The Agranat Commission found that Elazar and Zeira were responsible for the intelligence and military failures, and they retired in disgrace. But the minutes of the War Cabinet show that Elazar's prophetic warnings were repeatedly shot down by Dayan.

Dayan also encouraged the prime minister to misinterpret Sadat's intentions, stoking her fears of a doomsday scenario in which Egypt was about "to conquer Israel, finish off the Jews." Ministers even considered using nuclear weapons.

But after the war, it became clear that Sadat, who actually wanted a peace deal with Israel, had despaired of ever retrieving the Sinai through diplomacy and decided he would have to fight a limited war first.

In the aftermath of the war, Meir's ruling Labor Party lost power for the first time in Israel's 30-year history to the right-wing Likud Party of Menachem Begin, who went on to make peace with Sadat and return Sinai to Egypt.

Dayan's shortcomings have been hinted at before. Chaim Herzog, the former general and president, wrote a book after 1973 that heaped criticism on the Agranat Commission and accused Dayan of ceasing to function while the fighting was still going on.

Moti Ashkenazi, commander of the northernmost Israeli outpost on the Suez Canal in 1967, opposite Port Said, began campaigning for the resignation of the Cabinet the day he arrived home from the war.

"Dayan's admission is new to me -- in public he hid and avoided any admission of these mistakes," said Ashkenazi. "At the head of the whole system we had a man who was an ignoramus about his own military forces and even more of an ignoramus in his assessment of the other side -- but he was regarded as Mr. Security."

Avigail Goldschmidt, who was a secretary in the prime minister's office, said she remembers the day that Elazar was forced to resign.

"He came into the secretariat and said Moshe Dayan had hung him out to dry. I was heartbroken for him. Then Dayan came out smiling from ear to ear. I said to Moshe Dayan, 'Comfort him. Say something,' but he treated him like a piece of trash and said nothing. At that moment, I didn't care if they fired me. I said to Dayan, 'Not only are you missing an eye, you're missing a heart.'"

The Haaretz Hebrew daily said the minutes laid bare the "shortsightedness, complacence and misguided intelligence that preceded the war," and hoped the soldiers in that confrontation, now members of today's Israeli Cabinet, had learned the appropriate lessons. "They bear responsibility for pursuing peace and compromise over stagnation and the threat of renewed war," the paper said.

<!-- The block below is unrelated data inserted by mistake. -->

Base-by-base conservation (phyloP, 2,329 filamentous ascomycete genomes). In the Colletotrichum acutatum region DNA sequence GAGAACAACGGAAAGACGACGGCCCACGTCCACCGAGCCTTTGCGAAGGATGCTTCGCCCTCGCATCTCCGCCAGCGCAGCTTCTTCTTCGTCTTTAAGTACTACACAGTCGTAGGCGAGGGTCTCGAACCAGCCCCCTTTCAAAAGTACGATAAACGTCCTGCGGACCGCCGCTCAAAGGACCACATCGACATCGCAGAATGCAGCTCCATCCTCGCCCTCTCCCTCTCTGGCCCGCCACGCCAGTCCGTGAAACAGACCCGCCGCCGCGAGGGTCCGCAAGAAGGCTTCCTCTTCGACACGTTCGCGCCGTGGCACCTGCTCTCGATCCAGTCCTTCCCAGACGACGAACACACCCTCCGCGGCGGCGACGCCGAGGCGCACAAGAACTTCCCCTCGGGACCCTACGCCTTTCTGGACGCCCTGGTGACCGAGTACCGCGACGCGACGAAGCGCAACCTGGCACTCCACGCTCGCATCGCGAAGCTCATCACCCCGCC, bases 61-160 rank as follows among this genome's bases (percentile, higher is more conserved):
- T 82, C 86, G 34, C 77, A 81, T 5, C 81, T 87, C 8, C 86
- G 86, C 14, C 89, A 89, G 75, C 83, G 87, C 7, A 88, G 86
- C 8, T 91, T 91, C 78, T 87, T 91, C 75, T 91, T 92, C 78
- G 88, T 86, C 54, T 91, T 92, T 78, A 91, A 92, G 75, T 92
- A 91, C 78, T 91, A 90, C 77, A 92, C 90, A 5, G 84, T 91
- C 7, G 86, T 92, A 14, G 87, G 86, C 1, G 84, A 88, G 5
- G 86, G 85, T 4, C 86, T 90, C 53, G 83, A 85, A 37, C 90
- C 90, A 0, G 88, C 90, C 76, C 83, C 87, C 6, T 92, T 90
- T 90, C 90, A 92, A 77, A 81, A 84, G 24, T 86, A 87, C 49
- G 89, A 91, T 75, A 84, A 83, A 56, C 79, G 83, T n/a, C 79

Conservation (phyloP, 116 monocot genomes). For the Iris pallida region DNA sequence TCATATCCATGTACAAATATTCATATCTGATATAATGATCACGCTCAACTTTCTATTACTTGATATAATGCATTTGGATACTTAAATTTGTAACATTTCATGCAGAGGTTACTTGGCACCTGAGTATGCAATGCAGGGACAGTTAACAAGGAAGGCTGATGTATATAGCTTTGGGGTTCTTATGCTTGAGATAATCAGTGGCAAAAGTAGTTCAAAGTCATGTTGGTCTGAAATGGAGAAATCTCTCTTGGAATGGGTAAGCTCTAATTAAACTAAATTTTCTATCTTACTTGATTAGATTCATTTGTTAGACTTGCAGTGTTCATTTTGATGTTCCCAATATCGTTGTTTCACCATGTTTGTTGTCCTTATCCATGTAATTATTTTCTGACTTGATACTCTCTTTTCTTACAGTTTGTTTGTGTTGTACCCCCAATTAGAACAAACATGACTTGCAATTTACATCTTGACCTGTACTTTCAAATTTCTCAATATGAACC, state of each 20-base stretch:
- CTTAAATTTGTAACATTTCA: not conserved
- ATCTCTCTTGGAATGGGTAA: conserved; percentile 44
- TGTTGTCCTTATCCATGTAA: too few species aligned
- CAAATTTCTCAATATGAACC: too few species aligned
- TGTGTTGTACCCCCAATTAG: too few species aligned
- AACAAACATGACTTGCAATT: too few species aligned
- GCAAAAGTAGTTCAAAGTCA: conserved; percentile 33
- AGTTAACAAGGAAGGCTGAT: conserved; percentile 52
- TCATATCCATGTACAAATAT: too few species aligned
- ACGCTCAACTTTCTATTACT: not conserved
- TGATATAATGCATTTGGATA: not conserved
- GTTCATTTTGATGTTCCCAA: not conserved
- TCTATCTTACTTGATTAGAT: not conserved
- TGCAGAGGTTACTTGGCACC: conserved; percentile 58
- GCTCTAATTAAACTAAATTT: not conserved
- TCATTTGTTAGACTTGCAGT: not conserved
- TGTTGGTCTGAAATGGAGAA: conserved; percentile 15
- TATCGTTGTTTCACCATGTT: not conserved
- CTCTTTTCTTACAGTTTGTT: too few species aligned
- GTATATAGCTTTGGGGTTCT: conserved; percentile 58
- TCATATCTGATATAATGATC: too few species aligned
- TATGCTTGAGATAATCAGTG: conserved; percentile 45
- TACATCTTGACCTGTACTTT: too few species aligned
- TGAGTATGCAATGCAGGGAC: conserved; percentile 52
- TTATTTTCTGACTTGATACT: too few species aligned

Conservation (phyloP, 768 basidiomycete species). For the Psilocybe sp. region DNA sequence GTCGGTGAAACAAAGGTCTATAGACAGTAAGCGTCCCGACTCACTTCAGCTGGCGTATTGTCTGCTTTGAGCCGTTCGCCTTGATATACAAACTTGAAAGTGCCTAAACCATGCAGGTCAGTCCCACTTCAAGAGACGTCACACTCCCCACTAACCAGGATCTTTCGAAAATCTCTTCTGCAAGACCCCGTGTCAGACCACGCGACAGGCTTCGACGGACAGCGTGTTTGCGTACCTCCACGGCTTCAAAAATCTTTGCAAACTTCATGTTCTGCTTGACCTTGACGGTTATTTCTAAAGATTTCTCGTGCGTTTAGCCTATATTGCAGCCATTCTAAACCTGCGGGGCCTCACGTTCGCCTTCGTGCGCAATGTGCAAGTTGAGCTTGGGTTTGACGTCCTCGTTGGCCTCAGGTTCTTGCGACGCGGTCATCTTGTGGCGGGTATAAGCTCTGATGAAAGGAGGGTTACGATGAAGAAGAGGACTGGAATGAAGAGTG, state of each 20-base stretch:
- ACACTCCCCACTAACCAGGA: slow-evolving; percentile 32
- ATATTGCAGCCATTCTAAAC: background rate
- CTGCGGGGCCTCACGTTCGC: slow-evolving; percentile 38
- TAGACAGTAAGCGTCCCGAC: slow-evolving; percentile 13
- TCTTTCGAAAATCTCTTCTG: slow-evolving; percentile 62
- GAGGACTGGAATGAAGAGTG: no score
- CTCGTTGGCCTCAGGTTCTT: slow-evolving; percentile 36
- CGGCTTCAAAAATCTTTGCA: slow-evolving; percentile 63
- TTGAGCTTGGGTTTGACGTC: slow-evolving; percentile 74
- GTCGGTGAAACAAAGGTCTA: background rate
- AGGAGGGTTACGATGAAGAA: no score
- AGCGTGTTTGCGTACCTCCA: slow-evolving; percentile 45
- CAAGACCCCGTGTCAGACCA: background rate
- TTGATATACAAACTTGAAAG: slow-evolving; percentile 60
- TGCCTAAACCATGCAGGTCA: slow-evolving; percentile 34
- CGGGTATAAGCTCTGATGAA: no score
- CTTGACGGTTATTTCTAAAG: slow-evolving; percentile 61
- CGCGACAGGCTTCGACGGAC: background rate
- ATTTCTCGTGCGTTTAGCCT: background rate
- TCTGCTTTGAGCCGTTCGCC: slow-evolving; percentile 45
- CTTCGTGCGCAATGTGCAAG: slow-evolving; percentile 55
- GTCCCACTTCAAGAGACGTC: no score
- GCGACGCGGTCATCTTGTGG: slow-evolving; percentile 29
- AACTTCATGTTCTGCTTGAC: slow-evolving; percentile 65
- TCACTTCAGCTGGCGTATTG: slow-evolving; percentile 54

Tuesday 5 October 2010

Judge Considers Verdict in 5-Year-Long Jesus Forgery Trial

AOL News, October 5th

Matthew Kalman

Matthew Kalman Contributor

AOL News
JERUSALEM (Oct. 5) -- The discovery in 2002 of a limestone burial box with the Hebrew inscription "James son of Joseph brother of Jesus" electrified the world of archaeology. If genuine, the burial box, or ossuary, would be the only archaeological artifact yet found with a possible direct link to Jesus of Nazareth.

Amid international fanfare, the ossuary went on display at Toronto's Royal Ontario Museum and swiftly spawned numerous articles, scholarly studies, several documentary movies and at least four books.

But experts at the Israel Antiquities Authority declared it a modern-day forgery. Israeli police seized the burial box and arrested its owner, Tel Aviv collector Oded Golan. In December 2004 he was charged with faking the ossuary and dozens of other items, including an inscribed tablet linked to King Joash, which, if authentic, would be the only physical evidence from the Temple of Solomon.

Oded Golan points to an inscription on an ossuary believed to have held the bones of Jesus' brother James
AFP / Getty Images
Oded Golan points to the Hebrew inscription "James son of Joseph brother of Jesus" on the burial box at the center of a five-year forgery trial in Israel.

The indictment leveled 44 charges of forgery, fraud and deception against Golan and 13 lesser counts against a co-defendant, antiquities dealer Robert Deutsch. The trial of Golan, Deutsch and three other defendants opened at the Jerusalem District Court in September 2005.

Last Sunday, the defense ended its summing up with just two men left in the dock, bringing to an end five years of court proceedings that spanned 116 sessions, 133 witnesses, 200 exhibits and nearly 12,000 pages of witness testimony. The prosecution summation alone ran to 653 pages.